A world of Bill Shorten lookalikes

Circumstances have led me here to the Perth – Fremantle train to get to work. I see inside the world of daily commute, monotony of work, and occasional carefree indulgence of spare time.

My journey is never lonesome – even the empty bus still has a driver. The only person who talks to me is the automated voice on the Transperth line. I’d like to tell them (female st the station, male on the train) how grateful I am for their guidance. I doubt they’d understand. We have a healthy uncomplicated relationship.

I feel like I could belong. I’m surrounded by faces, each reminding of people I’ve met and seen in my life. I’m sure that one guy looked like Bill Shorten, until I saw the guy next to him that looked even more like Bill Shorten. I know what you’re thinking, two much BS.

For the most part though, these faces are familiar, but still strangers. I see type. It’s an early morning world of office junkies, kids in school uniform, hipster and hipster light, in cold weather beanie wearers and leather jackets. Book readers, music lovers, YouTube viewers. All types of bodies, looks gestures, hair or none. 

I’m endlessly curious about what these people are doing. I’m spending anywhere up to 2 hours a day on public transport. I should make more use of it.

10 hours a week, with about 48 working weeks of the year, say 500 words an hour. That’s 240,000 words a year, just from travel to work and back.

In Freo. Today’s going to be tough. 

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Naked without my headphones 

Last night as I left work, I realised that, yet again, I had forgotten to get my headphones. Normally I realise before I hit the stairwell and go back and collect them, but on this occasion it was only after the door shut. As a security feature you cannot open the door from outside, forcing you to go all the way downstairs. Since I was rushing to catch a bus this was quite frustrating.

Normally this situation would generate something akin to a feeling of panic and utter frustration. It would not be unexpected for me to sacrifice the bus, so I can collect my headphones. For some reason, on this occasion, I mustered enough self control to travel home sans headphones.

In the past I have found it difficult to prepare for my day, walk to work etc. without the presence of music. It is something approaching dependency to have such a need. It all helps me prepare for the day.

Now you might be thinking, if they are that important to you how come you forget them so often? Well, the simple answer is absent-mindedness. I am quite capable of forgetting to bring headphones, but then suffering a major existential crisis as a result. Maybe it’s a masochistic thing.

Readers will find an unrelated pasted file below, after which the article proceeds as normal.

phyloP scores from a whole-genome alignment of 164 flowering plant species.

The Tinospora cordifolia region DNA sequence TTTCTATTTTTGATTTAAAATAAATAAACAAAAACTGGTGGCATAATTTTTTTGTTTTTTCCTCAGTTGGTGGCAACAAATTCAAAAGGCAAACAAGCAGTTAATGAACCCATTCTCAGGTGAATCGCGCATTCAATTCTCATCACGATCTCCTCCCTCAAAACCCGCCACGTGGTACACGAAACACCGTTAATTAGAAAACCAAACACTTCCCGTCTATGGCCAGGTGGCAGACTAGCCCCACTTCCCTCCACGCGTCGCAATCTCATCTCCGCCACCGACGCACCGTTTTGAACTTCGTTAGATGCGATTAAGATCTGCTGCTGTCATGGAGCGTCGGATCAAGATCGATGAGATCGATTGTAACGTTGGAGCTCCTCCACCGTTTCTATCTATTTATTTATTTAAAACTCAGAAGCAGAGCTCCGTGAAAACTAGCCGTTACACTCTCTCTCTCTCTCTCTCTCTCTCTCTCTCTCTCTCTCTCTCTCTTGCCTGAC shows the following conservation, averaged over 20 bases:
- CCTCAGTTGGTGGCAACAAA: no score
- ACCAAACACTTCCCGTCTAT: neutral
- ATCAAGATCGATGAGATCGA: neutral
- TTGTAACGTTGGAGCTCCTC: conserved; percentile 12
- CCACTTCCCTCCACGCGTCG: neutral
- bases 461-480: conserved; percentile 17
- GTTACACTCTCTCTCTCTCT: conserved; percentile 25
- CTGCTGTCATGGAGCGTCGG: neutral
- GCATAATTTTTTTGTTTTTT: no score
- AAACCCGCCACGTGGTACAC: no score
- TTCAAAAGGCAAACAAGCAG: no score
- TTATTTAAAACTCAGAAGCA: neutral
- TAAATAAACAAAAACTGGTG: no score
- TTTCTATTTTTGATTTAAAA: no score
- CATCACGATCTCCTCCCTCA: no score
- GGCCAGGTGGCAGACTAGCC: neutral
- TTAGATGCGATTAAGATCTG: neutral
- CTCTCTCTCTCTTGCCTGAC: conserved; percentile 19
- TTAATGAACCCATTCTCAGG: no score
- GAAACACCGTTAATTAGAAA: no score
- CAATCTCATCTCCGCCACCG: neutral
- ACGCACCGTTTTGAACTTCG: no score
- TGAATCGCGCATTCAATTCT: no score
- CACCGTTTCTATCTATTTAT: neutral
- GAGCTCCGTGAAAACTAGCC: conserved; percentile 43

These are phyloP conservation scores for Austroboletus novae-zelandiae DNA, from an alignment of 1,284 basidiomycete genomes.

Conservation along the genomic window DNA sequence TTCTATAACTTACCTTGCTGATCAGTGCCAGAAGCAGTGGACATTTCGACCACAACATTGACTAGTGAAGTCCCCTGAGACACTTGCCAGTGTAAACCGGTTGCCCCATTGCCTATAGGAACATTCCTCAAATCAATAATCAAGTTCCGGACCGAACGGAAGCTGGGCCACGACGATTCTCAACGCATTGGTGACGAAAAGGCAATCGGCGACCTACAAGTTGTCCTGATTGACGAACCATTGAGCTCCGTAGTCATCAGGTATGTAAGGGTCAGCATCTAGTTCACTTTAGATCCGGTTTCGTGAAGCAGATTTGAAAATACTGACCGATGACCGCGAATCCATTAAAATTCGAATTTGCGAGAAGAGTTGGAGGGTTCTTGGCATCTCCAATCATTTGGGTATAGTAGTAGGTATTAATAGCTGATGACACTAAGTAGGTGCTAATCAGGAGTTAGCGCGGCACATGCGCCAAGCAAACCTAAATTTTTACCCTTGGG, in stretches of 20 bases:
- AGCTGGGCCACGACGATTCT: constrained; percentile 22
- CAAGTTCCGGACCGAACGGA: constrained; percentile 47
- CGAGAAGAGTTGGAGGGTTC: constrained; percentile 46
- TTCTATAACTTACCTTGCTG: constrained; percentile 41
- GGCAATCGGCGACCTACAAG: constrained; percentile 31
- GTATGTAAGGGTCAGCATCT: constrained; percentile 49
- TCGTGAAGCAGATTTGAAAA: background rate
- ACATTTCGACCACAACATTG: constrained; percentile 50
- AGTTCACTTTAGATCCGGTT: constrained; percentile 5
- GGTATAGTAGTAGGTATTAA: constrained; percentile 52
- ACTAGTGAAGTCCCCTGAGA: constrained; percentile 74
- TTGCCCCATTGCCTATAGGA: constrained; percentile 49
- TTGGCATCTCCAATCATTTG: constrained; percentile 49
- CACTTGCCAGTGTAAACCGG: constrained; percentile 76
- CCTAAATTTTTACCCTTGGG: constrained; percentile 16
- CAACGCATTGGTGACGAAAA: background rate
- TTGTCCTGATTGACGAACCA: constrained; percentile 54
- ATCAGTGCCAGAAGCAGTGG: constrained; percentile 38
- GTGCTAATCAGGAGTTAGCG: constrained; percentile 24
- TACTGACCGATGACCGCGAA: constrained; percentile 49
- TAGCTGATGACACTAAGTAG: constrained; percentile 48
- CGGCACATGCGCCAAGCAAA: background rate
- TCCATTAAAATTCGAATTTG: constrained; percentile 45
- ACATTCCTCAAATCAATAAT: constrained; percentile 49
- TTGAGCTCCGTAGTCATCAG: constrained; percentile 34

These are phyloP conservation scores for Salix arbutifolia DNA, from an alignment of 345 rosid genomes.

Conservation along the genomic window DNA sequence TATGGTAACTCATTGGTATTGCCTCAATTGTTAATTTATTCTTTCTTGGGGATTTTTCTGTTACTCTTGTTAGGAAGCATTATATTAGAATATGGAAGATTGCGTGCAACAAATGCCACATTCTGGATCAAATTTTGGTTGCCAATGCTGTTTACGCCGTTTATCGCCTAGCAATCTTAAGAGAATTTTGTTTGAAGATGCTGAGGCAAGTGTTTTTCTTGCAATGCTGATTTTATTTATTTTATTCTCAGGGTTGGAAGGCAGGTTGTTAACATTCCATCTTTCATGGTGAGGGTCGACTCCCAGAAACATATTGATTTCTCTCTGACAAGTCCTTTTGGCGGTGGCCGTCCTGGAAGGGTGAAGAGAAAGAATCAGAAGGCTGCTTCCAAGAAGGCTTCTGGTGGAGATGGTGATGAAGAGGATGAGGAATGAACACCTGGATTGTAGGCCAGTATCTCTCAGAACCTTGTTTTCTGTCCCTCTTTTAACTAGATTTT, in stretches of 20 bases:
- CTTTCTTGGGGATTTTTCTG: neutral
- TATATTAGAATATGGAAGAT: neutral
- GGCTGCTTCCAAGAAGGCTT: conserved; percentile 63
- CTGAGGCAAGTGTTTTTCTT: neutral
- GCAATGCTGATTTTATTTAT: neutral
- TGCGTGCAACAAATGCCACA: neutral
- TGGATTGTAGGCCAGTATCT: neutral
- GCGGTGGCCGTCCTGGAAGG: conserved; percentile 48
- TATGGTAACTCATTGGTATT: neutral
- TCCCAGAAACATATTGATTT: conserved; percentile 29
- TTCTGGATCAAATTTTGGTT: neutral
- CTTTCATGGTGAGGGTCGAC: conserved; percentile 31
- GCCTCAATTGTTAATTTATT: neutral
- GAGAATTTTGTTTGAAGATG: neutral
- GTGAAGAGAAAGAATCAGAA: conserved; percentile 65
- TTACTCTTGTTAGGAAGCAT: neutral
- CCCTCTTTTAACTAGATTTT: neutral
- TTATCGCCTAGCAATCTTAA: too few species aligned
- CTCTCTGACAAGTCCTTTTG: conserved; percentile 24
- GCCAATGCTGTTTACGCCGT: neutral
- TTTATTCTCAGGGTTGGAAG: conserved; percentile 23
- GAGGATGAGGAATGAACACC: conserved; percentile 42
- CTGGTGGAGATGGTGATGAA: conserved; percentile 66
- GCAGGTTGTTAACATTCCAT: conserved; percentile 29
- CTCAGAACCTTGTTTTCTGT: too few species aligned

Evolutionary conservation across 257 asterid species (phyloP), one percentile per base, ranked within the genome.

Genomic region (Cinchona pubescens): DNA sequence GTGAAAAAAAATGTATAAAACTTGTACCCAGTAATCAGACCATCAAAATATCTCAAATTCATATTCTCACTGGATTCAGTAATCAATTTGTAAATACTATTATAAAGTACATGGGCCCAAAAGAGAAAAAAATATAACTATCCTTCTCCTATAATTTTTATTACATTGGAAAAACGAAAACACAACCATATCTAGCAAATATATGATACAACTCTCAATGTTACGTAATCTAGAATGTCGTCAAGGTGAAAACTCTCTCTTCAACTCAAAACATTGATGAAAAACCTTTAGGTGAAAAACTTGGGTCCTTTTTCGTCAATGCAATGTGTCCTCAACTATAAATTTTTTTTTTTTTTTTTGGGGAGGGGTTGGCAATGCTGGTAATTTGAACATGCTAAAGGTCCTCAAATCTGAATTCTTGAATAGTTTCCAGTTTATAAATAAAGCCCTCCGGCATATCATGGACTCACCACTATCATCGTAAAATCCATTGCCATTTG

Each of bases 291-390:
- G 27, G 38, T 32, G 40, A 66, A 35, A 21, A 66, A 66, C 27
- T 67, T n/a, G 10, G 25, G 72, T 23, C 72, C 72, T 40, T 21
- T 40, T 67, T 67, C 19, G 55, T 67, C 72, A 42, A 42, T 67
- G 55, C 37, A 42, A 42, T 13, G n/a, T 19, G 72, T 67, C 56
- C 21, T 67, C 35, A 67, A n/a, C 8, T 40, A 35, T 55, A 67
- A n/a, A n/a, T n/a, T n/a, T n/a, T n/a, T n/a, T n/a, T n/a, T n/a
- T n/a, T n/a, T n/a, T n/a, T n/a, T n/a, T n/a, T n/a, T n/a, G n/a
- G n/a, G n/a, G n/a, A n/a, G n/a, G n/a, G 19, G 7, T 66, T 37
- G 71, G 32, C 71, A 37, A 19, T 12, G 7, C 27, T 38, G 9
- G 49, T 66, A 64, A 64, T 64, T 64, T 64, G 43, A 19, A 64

So now I’m on the bus, cramped into seating that has so little legroom I think it has been designed for amputees. The bus is busy, but quiet. There’s only a low level of school child chatter. The adults are staring into space (and yes, they are wearing headphones…bastards). One school kid, with glasses and hair that looks like 1950’s George McFly, gives me a creepy stare as I glance around the occupants of the bus. I suppose it is a little unusual for someone to be looking at everybody and then typing furiously into their ‘phone, so perhaps his suspicious glance at me is warranted. On the other hand, dramatic licence allows me to assume that he is some kind of adolescent daemon child that has a pack of ravenous, but loyal, dogs who appear at inconvenient moments for a protagonist, and he could set me on fire just by looking at me and making his eyes glow red.

So I can’t say the lack of headphones is opening me up to new auditory experiences. The bus rumbles on, but I feel it more as sound in my ears, rather than vibration in my body. This isn’t a particularly new experience. 

I’m just realising how crappy I’m feeling this morning. I’ve been dealing with a light cold this week. Not strong enough to keep me at home, but not weak enough for me to feel reasonably functional. I have a perma-headache on the periphery that is thankfully combatable with drugs, and a slight sense of drowsiness without ever being tired. I also have a sick feeling in my stomach, but think that has more to do with the lurching stop/start motion of the bus.